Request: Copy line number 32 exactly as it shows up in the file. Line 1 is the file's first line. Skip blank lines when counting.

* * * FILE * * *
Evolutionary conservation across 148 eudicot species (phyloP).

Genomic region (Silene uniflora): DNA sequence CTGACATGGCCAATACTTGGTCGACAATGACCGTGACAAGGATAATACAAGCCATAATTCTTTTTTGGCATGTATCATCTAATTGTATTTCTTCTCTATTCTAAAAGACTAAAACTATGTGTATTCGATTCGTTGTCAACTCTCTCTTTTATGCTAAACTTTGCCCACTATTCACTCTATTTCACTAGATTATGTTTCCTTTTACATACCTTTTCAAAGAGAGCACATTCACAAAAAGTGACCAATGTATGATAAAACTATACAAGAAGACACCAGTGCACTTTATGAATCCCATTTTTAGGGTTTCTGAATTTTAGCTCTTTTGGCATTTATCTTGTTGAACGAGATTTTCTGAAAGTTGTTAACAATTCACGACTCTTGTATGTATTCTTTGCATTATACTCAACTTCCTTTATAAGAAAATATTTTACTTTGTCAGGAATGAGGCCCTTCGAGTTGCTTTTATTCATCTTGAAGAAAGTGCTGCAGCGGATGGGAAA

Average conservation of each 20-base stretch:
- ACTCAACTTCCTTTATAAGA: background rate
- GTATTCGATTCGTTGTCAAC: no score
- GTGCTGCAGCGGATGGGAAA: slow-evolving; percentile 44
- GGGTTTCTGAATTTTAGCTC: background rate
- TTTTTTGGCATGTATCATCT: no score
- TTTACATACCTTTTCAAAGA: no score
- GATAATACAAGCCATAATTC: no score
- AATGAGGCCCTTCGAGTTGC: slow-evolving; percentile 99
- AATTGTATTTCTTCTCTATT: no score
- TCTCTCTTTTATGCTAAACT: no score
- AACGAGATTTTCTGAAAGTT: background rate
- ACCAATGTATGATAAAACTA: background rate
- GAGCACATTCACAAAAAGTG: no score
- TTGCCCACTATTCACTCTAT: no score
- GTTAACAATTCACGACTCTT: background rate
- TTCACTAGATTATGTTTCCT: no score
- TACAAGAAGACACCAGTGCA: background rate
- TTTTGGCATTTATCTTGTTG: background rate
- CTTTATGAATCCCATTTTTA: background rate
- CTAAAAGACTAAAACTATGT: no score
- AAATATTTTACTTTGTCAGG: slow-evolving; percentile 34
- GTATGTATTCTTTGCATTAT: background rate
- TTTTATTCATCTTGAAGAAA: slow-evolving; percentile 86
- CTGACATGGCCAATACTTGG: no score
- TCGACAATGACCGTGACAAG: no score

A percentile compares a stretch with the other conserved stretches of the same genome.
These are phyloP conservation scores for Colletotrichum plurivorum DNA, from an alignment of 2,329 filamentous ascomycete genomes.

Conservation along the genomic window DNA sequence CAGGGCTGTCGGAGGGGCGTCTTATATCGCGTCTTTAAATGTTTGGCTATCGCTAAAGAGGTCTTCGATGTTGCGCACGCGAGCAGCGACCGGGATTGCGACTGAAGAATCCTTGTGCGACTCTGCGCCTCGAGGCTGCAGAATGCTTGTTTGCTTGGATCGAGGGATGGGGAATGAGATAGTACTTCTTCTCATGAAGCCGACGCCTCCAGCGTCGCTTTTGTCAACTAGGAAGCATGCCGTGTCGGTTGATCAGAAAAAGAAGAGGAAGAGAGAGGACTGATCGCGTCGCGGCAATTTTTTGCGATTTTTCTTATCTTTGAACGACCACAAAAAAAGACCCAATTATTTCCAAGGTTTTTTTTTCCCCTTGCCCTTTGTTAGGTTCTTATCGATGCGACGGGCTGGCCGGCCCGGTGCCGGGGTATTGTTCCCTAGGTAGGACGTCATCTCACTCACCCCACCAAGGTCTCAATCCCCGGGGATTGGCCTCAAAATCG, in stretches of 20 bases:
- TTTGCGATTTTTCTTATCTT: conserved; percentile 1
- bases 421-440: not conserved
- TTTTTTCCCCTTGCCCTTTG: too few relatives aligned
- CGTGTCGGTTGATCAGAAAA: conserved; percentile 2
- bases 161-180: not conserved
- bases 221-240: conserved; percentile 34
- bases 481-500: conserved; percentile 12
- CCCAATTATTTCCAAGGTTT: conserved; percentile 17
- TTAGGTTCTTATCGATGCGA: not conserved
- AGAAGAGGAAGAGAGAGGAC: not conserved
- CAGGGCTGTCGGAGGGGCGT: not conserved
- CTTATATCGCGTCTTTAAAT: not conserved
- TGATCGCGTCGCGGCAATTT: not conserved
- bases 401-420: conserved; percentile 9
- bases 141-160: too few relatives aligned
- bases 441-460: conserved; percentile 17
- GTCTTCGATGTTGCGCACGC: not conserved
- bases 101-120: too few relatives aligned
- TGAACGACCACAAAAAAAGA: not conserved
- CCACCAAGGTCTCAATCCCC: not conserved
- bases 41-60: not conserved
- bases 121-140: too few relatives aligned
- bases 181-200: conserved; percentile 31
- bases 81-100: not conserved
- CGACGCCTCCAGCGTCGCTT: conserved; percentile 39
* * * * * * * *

- TTTGCGATTTTTCTTATCTT: conserved; percentile 1